Cynthia Ma, MD, PhD
Associate Professor, Medicine
Division of Oncology
Section of Medical Oncology
Washington University School of Medicine
St. Louis, Missouri
2012-2013 BCRF Project:
(made possible by Genentech)
On behalf of Alliance for Clinical Trials in Oncology, formerly American College of Surgeons Oncology Group
Co-Investigators: Matthew J. Ellis, MD, PhD, Washington University in St. Louis School of Medicine, St. Louis, MO; D. Craig Allred, MD, Washington University in St. Louis School of Medicine, St. Louis, MO; Kelly K. Hunt, MD, University of Texas MD Anderson Cancer Center, Houston, TX; and A. Marilyn Leitch, University of Texas Southwestern Medical Center, Dallas, TX
In 2004, Dr. Matthew Ellis engaged the American College of Surgeons Oncology Group (ACOSOG), now a part of the Alliance for Clinical Trials in Oncology, and the National Cancer Institute to conduct a trial of treating estrogen receptor positive (ER+) breast cancers with aromatase inhibitors before surgery (or the "neoadjuvant" setting). The resulting trial, called ACOSOG Z1031, was built around the observation that the growth of estrogen receptor positive breast cancer is fueled by estrogen. Aromatase inhibitors, a form of anti-estrogen therapy, work by blocking the enzyme aromatase, which turns the hormone androgen into small amounts of estrogen in the body and produces less estrogen to stimulate the growth of ER+ breast cancer cells.
With BCRF support, the ACOSOG Z1031 trial (cohort B) has completed accrual with 245 patients on study and 35 patients triaged to chemotherapy. All patients have completed therapy and a paper describing the results is planned for the second half of 2012. This trial has had a tremendous impact though the recent publication of a paper in Nature journal entitled "Whole genome analysis informs breast cancer response to aromatase inhibition." The results presented in this publication will accelerate the arrival of a comprehensive personalized approach to breast cancer treatment, with the promise of reduced toxicity and an increase in treatment effectiveness.
Dr. Ellis's team has also launched the ALTERNATE trial, the successor trial to Z1031, which will provide a definitive validation of the Preoperative Endocrine Prognostic Index, as means to spare patients chemotherapy, as well as an opportunity to develop a large validation sets for complex gene expression, gene copy and gene mutation based predictive models they are in the process of developing. This study will help lead to improved prognostic models and new avenues for the treatment of resistant disease.
Mid-year Progress: The ALTERNATE trial is designed to evaluate two primary objectives. The first objective is to examine whether patients with early stage, meaning no disease outside of the breast and the axillary lymph nodes, estrogen receptor positive (ER+) and HER2-negative breast cancer, who had a Modified Preoperative Prognostic Index (PEPI) score of 0 at the time of surgery following six months of endocrine therapy, have a low risk of recurrence in five years without the need of chemotherapy. The second objective is to compare the effectiveness of three different endocrine therapies in the likelihood of leading to a modified PEPI score of 0 when administered for six months prior to surgery, so that the most effective therapies could be studied further. These three different endocrine therapies include anastrozole, a standard drug for treatment of early stage cancer, and fulvestrant, which is a drug that decreases the amount of estrogen receptor (ER) in ER positive breast cancer, either as a single drug or in combination. Fulvestrant has been approved in patients with metastatic breast cancer, but not for early stage cancer.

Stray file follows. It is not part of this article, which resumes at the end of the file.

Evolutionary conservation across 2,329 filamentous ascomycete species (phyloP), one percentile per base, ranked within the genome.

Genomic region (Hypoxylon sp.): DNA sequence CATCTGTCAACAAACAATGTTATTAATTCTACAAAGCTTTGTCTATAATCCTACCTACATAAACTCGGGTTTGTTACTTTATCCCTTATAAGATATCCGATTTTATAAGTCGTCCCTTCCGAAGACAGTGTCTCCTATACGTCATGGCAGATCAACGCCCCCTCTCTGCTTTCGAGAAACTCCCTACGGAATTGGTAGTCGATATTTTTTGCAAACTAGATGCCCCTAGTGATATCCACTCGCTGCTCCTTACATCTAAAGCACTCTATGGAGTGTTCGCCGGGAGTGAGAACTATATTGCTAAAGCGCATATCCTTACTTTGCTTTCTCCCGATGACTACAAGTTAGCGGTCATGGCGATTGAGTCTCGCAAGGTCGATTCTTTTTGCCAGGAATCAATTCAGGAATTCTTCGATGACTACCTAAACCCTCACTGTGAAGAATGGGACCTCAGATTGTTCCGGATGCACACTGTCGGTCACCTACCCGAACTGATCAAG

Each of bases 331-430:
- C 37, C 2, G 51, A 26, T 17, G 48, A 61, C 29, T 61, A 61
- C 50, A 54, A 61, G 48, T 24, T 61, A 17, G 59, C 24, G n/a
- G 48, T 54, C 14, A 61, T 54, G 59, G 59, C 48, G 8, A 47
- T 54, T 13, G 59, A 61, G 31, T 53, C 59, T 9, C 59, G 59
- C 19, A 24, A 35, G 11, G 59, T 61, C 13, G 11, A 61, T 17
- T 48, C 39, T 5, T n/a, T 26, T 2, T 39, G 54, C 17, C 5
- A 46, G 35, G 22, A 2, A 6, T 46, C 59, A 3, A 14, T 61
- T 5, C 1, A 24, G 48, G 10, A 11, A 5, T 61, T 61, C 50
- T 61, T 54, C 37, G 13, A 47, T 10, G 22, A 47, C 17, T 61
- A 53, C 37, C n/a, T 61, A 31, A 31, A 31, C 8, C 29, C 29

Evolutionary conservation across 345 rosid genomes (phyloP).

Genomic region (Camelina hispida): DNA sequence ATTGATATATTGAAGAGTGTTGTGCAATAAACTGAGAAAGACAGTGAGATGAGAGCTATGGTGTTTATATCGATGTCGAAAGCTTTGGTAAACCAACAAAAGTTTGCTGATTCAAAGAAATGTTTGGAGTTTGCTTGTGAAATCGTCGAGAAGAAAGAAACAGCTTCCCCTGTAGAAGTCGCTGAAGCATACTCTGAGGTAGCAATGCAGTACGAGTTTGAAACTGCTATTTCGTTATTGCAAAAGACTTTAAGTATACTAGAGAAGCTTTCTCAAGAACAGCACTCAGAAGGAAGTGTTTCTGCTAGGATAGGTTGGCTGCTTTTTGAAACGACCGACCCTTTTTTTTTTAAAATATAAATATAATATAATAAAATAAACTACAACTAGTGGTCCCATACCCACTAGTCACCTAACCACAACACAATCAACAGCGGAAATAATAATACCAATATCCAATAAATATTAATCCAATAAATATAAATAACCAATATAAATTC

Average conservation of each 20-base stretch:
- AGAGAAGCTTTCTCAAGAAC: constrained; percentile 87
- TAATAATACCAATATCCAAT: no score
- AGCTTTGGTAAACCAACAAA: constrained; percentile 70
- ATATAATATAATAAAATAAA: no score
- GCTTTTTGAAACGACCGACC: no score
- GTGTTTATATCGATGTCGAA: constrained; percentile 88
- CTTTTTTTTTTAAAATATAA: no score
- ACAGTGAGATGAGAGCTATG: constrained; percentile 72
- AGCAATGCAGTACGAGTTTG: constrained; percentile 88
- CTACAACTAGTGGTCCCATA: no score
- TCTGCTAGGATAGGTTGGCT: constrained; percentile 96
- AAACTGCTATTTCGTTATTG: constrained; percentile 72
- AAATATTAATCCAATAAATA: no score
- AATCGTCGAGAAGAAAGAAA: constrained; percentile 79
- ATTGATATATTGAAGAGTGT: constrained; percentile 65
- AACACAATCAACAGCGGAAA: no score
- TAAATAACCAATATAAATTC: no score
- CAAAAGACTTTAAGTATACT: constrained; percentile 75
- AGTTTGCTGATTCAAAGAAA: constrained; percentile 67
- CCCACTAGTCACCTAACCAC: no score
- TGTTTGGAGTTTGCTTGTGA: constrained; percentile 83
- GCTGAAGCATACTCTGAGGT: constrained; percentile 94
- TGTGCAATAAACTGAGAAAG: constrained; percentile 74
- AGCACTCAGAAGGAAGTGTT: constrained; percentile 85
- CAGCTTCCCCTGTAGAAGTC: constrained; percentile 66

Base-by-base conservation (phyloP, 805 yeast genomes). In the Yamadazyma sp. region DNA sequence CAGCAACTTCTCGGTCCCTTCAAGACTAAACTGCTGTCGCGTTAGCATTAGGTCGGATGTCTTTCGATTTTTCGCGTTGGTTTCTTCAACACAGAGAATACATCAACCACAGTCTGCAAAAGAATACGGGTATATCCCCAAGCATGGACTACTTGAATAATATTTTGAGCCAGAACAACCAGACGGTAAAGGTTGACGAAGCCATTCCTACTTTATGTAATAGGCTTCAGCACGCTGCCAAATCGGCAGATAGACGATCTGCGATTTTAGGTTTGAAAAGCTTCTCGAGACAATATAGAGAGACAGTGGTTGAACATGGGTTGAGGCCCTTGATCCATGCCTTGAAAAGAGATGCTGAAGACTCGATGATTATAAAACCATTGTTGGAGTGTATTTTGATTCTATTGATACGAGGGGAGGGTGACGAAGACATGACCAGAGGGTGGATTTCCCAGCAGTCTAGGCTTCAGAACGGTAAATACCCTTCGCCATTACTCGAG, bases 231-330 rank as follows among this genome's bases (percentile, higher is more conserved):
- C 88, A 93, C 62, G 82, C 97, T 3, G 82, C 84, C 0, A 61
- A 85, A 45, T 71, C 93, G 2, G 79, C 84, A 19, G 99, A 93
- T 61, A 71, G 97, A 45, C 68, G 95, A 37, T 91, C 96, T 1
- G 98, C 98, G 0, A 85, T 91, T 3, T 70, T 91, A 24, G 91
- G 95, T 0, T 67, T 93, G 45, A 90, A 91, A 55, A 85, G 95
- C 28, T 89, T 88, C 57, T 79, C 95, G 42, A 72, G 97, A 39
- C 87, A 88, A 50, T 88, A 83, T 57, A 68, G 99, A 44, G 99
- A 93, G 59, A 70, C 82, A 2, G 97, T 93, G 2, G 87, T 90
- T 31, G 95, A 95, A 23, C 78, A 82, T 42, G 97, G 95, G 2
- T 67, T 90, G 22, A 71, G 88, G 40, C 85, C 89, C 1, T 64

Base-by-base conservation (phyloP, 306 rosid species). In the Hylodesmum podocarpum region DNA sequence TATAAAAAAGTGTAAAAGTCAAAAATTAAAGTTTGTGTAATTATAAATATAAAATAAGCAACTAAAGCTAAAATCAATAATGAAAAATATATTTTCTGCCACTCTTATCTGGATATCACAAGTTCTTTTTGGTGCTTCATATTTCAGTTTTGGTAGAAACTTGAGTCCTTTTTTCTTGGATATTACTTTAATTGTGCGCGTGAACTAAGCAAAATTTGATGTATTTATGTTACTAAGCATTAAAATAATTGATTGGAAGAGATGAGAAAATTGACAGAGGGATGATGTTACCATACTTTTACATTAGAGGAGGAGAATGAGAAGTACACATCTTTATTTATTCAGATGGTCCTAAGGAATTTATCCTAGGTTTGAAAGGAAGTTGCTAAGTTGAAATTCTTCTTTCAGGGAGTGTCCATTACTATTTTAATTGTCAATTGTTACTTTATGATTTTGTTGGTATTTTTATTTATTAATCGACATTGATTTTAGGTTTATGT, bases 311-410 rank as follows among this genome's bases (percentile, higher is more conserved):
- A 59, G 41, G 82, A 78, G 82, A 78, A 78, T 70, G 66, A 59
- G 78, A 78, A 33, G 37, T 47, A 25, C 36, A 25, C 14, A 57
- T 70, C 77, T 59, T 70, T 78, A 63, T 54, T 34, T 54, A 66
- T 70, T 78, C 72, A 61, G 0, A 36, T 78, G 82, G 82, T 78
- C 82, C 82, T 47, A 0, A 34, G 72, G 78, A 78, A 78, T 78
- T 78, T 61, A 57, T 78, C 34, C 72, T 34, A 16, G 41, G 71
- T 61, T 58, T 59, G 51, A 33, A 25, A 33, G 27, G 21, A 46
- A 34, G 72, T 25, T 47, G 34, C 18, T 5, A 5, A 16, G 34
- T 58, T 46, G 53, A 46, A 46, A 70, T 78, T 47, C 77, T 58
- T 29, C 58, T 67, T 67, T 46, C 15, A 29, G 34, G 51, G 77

This trial will help to determine whether fulvestrant could be a better therapy for early stage breast cancer. In addition, tumor biopsies are taken during therapy to check for Ki67, which marks cells that are going through cell proliferation, to determine whether the tumor is responding appropriately. If the tumor is not responding, patients will be switched to other alternative therapies, such as chemotherapy or surgery or other clinical trials. Modified PEPI score is calculated at the time of surgery. The calculation is based on the size of the tumor, whether there are any lymph nodes involved and whether the Ki-67 is high. The Modified PEPI score will help to decide whether a patient needs chemotherapy after surgery. An important aspect of this trial continues to be looking at what molecular factors predict a response or not to therapy and what mechanisms are involved, so that effective drugs could be developed. This trial has the potential to develop better treatments for patients with ER+ breast cancer and methods to determine the risk of recurrence and the need for treatments other than endocrine therapy. Since the start of this award, the researchers have been working on experiments in the laboratory to make sure that the assay that they are using to test for Ki-67 is accurate and reproducible. The results of these experiments are required by Food and Drug Administration and National Cancer Institute for the final approval of this trial. Dr. Ellis's team anticipates completion of these experiments before the end of this grant period so that the trial will be activated in year 2013.